Algerian novelist Amin Zaoui writes both in Arabic and in French; obviously his novel The Goatherd, longlisted for the 2013 International Prize for Arabic Fiction (IPAF) was submitted in Arabic:
Zaoui has switched back and forth between writing in Arabic and in French. His Arabic novels include his first, The Neighing of the Body (1985), The Tremor (1999), and Satan’s Road (2009) and his French La Soumission (1998); Haras de Femmes (2001); Festin de Mensonges (2007) and La Chambre de la Vierge Impure (2009).
Zaoui was born in “Berber country,” near the Moroccan-Algerian border, during the Algerian war for independence.
Zaoui attended university in Oran, and, in the words of interviewer Rajae Nami (in Arab Studies Journal), “lived through Oran’s cultural renaissance, in an atmosphere of highly charged confrontations between Arabophones and Francophones and between the political left and Islamists…. Already the names of some promising young talents in literature and art were being heard: Zaoui, Waciny Laredj (also longlisted for this year’s IPAF), Amar Belahcen….”
Zaoui left Oran in 1995 after numerous death threats and relocated to France. There, he wrote in French, often returning to the landscapes of his childhood. But like Rachid Boudjedra and Kateb Yacine, Zaoui has continued to switch between writing in Arabic and French (neither his mother tongue, as Nami points out).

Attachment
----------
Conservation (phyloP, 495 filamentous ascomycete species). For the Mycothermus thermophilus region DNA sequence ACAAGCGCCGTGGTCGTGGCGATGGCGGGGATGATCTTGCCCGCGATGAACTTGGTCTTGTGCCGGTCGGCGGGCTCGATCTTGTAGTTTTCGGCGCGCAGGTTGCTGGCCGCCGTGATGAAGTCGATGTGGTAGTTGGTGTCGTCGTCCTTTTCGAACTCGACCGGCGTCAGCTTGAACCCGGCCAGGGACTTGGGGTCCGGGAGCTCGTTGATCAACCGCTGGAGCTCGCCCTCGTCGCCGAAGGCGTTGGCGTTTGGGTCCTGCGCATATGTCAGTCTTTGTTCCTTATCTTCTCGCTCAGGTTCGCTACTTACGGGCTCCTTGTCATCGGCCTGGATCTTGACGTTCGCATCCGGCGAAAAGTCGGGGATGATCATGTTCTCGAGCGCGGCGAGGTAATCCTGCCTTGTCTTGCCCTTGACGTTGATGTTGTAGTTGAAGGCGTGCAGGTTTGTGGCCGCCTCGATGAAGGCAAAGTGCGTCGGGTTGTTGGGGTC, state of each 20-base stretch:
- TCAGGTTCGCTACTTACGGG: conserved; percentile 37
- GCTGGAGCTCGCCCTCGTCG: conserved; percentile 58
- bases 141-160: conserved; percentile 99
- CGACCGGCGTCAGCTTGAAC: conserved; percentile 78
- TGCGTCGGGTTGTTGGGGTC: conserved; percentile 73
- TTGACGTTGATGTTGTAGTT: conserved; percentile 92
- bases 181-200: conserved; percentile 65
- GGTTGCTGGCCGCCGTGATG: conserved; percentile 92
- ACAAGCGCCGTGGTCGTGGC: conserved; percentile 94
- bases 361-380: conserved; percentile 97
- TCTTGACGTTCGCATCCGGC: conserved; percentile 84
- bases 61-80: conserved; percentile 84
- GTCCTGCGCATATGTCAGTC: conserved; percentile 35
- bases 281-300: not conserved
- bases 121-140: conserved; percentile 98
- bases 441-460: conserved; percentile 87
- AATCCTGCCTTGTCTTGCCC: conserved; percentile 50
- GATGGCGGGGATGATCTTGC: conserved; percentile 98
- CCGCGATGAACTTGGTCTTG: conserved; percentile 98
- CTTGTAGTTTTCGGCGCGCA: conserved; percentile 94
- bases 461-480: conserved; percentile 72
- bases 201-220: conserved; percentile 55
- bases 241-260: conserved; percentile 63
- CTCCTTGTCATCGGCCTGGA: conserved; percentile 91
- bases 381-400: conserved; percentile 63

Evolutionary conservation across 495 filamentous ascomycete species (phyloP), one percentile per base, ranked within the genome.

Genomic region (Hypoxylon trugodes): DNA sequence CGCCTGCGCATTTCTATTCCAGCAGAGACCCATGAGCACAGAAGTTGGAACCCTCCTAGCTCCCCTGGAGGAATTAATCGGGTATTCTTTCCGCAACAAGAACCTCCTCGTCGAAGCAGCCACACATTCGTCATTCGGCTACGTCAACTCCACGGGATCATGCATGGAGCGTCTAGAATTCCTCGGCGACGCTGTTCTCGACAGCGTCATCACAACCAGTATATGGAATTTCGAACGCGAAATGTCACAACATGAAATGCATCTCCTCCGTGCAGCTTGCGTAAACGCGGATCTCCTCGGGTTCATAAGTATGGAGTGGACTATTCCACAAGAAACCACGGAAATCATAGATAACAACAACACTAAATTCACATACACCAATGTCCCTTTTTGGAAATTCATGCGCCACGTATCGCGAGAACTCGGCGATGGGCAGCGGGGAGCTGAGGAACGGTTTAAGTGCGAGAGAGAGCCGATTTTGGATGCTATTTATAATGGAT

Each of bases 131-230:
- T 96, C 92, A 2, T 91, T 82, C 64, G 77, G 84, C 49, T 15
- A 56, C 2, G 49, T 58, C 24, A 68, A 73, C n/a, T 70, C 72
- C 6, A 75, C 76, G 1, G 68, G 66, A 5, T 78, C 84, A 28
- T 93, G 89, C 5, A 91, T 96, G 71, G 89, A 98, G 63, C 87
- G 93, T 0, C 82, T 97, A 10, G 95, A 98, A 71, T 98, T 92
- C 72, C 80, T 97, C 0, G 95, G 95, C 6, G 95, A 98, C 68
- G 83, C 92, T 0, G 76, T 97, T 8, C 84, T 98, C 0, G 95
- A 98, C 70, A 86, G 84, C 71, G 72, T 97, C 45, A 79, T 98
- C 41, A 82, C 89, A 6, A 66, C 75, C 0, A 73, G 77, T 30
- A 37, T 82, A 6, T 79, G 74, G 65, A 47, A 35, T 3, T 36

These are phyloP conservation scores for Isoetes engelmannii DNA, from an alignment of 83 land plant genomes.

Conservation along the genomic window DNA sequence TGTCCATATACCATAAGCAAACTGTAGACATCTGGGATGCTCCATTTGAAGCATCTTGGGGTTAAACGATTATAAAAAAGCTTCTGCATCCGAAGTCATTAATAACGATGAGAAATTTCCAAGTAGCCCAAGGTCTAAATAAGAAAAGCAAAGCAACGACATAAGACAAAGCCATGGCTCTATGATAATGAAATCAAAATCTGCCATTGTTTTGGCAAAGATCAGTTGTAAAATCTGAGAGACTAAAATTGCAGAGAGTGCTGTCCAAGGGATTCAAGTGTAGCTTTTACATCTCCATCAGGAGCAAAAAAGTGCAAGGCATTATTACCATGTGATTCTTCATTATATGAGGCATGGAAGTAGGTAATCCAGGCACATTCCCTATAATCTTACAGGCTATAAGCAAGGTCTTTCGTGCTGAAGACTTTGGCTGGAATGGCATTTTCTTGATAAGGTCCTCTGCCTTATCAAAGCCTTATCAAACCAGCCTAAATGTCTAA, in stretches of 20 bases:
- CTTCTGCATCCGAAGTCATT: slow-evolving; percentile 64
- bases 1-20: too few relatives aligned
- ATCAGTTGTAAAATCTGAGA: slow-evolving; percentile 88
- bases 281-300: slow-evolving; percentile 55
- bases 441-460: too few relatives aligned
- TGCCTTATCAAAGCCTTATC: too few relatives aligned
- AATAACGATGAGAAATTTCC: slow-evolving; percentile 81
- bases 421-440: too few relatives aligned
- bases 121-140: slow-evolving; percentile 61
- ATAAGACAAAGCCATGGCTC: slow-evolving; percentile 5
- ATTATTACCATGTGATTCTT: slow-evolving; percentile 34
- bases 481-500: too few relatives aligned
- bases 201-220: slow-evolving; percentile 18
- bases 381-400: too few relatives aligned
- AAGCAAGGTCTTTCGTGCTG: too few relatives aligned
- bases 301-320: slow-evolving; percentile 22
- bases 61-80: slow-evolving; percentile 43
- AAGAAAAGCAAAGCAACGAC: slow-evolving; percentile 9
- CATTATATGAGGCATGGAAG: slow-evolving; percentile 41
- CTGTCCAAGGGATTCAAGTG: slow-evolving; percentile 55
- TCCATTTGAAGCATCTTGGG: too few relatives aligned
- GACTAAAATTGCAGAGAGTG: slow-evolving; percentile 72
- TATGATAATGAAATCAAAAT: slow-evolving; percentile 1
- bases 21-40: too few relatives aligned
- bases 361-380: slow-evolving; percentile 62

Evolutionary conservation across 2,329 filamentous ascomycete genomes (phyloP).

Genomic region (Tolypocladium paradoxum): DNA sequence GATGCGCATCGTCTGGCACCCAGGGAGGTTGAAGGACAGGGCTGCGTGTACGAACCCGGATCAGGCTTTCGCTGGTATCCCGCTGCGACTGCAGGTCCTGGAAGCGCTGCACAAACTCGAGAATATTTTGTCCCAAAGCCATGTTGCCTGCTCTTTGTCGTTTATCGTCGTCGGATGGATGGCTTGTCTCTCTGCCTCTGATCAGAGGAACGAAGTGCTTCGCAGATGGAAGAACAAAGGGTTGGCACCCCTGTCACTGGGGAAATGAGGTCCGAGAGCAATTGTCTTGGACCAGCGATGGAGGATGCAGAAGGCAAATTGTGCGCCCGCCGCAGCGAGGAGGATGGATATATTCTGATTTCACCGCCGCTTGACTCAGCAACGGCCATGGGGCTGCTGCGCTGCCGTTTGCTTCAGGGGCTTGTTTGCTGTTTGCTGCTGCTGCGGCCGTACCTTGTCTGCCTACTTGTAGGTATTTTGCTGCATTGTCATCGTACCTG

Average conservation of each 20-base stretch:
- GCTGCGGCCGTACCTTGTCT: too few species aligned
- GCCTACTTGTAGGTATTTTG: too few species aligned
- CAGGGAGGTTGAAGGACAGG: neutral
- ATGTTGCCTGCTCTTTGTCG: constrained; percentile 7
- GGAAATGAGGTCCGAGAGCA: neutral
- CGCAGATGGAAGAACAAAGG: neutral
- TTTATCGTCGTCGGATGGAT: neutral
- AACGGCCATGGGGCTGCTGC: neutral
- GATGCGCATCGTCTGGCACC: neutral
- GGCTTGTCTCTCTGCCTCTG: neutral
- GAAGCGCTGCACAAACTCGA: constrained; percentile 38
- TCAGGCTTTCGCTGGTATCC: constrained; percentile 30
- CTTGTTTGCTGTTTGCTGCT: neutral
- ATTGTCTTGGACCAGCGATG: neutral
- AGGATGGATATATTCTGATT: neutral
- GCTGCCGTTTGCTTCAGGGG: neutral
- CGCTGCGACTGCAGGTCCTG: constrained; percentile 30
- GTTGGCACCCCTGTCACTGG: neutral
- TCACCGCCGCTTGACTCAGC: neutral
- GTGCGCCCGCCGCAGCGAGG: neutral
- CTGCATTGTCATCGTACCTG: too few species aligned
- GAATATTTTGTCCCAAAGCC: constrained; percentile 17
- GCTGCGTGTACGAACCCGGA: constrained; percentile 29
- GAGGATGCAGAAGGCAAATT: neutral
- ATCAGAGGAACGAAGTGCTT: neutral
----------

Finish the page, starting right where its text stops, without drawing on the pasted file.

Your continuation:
Zaoui himself said: “I am a nomadic writer, a wanderer. Freedom is my only country.”
Researcher Farida Abou-Haidar has described Zaoui’s writing as a “ flowing variety of standard literary Arabic” and added that, “What Zaoui and other writers of Arabic expression, among them Waciny Lârej and the late Amar Bellahcène, have in common, however, is their use of an individually fashioned secular language.”
Zaoui has tended to write more intimately of women than of men. His 2012 novel, The Goatherd, is no different, according to IPAF organizers:
The events of the novel take place beneath the dome of a mosque, which is given different names by the Arab and Amazigh Berber inhabitants of the city. It follows the lives of three beautiful French Catholic women who decide to embrace Islam, each with a particular motivation: the first sexual, the second cultural and the last to spy on the Muslim community.
In engaging narrative style, somewhere between history and fantasy, The Goatherd portrays the destructive effects of the relationship with ‘the Other’, and exposes dealers of religion in an Arab world sunk deep in corruption and the culture of hypocrisy.